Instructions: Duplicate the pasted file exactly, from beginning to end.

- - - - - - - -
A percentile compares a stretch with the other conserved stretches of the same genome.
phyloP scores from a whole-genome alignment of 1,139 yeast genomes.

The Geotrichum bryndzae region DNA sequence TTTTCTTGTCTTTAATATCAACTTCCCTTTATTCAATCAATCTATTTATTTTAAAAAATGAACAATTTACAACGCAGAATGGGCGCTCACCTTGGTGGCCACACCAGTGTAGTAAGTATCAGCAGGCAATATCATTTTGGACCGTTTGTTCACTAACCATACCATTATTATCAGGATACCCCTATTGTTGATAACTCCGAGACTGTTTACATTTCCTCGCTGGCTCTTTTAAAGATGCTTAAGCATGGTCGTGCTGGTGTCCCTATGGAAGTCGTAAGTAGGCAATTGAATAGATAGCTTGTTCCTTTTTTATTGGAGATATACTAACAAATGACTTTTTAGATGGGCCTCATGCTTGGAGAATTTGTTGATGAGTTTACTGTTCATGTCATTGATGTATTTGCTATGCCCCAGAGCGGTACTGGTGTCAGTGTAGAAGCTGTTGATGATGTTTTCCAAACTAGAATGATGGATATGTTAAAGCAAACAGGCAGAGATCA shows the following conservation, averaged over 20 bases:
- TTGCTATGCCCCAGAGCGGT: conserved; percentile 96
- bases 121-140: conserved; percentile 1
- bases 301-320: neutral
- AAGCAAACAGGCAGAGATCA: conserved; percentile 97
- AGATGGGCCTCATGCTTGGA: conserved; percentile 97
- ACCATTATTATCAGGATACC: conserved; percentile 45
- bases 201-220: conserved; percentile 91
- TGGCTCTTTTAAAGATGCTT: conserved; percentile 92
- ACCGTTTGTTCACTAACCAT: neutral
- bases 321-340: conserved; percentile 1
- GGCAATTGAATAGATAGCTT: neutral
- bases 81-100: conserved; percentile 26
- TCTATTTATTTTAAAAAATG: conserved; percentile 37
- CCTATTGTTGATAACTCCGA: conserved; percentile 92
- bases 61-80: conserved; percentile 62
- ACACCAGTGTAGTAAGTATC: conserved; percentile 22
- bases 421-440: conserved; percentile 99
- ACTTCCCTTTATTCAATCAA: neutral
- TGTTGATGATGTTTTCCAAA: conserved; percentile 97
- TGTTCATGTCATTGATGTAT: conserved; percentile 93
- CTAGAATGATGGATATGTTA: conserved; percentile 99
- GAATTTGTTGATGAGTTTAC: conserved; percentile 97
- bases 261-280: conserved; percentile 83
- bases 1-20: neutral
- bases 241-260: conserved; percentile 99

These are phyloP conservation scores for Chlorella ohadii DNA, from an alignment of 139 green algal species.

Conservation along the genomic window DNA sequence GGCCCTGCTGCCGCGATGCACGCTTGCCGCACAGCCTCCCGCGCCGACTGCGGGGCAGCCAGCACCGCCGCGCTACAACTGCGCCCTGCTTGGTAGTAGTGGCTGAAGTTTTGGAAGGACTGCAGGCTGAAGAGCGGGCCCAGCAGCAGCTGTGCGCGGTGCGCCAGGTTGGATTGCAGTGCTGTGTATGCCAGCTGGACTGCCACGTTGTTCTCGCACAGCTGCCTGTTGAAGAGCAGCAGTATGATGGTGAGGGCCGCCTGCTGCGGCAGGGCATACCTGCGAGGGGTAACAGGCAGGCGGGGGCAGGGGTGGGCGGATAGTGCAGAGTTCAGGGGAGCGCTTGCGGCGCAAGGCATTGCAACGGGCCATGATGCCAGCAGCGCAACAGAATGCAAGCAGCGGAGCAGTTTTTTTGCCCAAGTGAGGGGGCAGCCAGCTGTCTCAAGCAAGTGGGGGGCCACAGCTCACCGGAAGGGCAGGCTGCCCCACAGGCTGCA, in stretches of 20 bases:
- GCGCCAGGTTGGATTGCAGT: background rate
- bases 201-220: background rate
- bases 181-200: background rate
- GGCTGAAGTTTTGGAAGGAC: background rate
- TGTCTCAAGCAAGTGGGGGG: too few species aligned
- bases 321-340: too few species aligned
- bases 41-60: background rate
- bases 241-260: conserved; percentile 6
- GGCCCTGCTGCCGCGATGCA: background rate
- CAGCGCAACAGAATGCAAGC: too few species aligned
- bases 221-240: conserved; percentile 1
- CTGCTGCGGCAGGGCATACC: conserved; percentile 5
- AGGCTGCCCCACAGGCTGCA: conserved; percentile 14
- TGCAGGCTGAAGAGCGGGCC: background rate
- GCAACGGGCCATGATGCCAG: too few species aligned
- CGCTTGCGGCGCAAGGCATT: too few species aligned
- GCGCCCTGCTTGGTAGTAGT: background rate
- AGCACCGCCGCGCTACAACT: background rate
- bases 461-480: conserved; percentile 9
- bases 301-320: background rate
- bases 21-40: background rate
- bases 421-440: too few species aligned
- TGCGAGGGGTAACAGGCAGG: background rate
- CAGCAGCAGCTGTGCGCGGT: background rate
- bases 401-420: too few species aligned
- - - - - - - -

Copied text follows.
A percentile compares a stretch with the other conserved stretches of the same genome.
phyloP scores from a whole-genome alignment of 1,139 yeast genomes.

The Geotrichum bryndzae region DNA sequence TTTTCTTGTCTTTAATATCAACTTCCCTTTATTCAATCAATCTATTTATTTTAAAAAATGAACAATTTACAACGCAGAATGGGCGCTCACCTTGGTGGCCACACCAGTGTAGTAAGTATCAGCAGGCAATATCATTTTGGACCGTTTGTTCACTAACCATACCATTATTATCAGGATACCCCTATTGTTGATAACTCCGAGACTGTTTACATTTCCTCGCTGGCTCTTTTAAAGATGCTTAAGCATGGTCGTGCTGGTGTCCCTATGGAAGTCGTAAGTAGGCAATTGAATAGATAGCTTGTTCCTTTTTTATTGGAGATATACTAACAAATGACTTTTTAGATGGGCCTCATGCTTGGAGAATTTGTTGATGAGTTTACTGTTCATGTCATTGATGTATTTGCTATGCCCCAGAGCGGTACTGGTGTCAGTGTAGAAGCTGTTGATGATGTTTTCCAAACTAGAATGATGGATATGTTAAAGCAAACAGGCAGAGATCA shows the following conservation, averaged over 20 bases:
- TTGCTATGCCCCAGAGCGGT: conserved; percentile 96
- bases 121-140: conserved; percentile 1
- bases 301-320: neutral
- AAGCAAACAGGCAGAGATCA: conserved; percentile 97
- AGATGGGCCTCATGCTTGGA: conserved; percentile 97
- ACCATTATTATCAGGATACC: conserved; percentile 45
- bases 201-220: conserved; percentile 91
- TGGCTCTTTTAAAGATGCTT: conserved; percentile 92
- ACCGTTTGTTCACTAACCAT: neutral
- bases 321-340: conserved; percentile 1
- GGCAATTGAATAGATAGCTT: neutral
- bases 81-100: conserved; percentile 26
- TCTATTTATTTTAAAAAATG: conserved; percentile 37
- CCTATTGTTGATAACTCCGA: conserved; percentile 92
- bases 61-80: conserved; percentile 62
- ACACCAGTGTAGTAAGTATC: conserved; percentile 22
- bases 421-440: conserved; percentile 99
- ACTTCCCTTTATTCAATCAA: neutral
- TGTTGATGATGTTTTCCAAA: conserved; percentile 97
- TGTTCATGTCATTGATGTAT: conserved; percentile 93
- CTAGAATGATGGATATGTTA: conserved; percentile 99
- GAATTTGTTGATGAGTTTAC: conserved; percentile 97
- bases 261-280: conserved; percentile 83
- bases 1-20: neutral
- bases 241-260: conserved; percentile 99

These are phyloP conservation scores for Chlorella ohadii DNA, from an alignment of 139 green algal species.

Conservation along the genomic window DNA sequence GGCCCTGCTGCCGCGATGCACGCTTGCCGCACAGCCTCCCGCGCCGACTGCGGGGCAGCCAGCACCGCCGCGCTACAACTGCGCCCTGCTTGGTAGTAGTGGCTGAAGTTTTGGAAGGACTGCAGGCTGAAGAGCGGGCCCAGCAGCAGCTGTGCGCGGTGCGCCAGGTTGGATTGCAGTGCTGTGTATGCCAGCTGGACTGCCACGTTGTTCTCGCACAGCTGCCTGTTGAAGAGCAGCAGTATGATGGTGAGGGCCGCCTGCTGCGGCAGGGCATACCTGCGAGGGGTAACAGGCAGGCGGGGGCAGGGGTGGGCGGATAGTGCAGAGTTCAGGGGAGCGCTTGCGGCGCAAGGCATTGCAACGGGCCATGATGCCAGCAGCGCAACAGAATGCAAGCAGCGGAGCAGTTTTTTTGCCCAAGTGAGGGGGCAGCCAGCTGTCTCAAGCAAGTGGGGGGCCACAGCTCACCGGAAGGGCAGGCTGCCCCACAGGCTGCA, in stretches of 20 bases:
- GCGCCAGGTTGGATTGCAGT: background rate
- bases 201-220: background rate
- bases 181-200: background rate
- GGCTGAAGTTTTGGAAGGAC: background rate
- TGTCTCAAGCAAGTGGGGGG: too few species aligned
- bases 321-340: too few species aligned
- bases 41-60: background rate
- bases 241-260: conserved; percentile 6
- GGCCCTGCTGCCGCGATGCA: background rate
- CAGCGCAACAGAATGCAAGC: too few species aligned
- bases 221-240: conserved; percentile 1
- CTGCTGCGGCAGGGCATACC: conserved; percentile 5
- AGGCTGCCCCACAGGCTGCA: conserved; percentile 14
- TGCAGGCTGAAGAGCGGGCC: background rate
- GCAACGGGCCATGATGCCAG: too few species aligned
- CGCTTGCGGCGCAAGGCATT: too few species aligned
- GCGCCCTGCTTGGTAGTAGT: background rate
- AGCACCGCCGCGCTACAACT: background rate
- bases 461-480: conserved; percentile 9
- bases 301-320: background rate
- bases 21-40: background rate
- bases 421-440: too few species aligned
- TGCGAGGGGTAACAGGCAGG: background rate
- CAGCAGCAGCTGTGCGCGGT: background rate
- bases 401-420: too few species aligned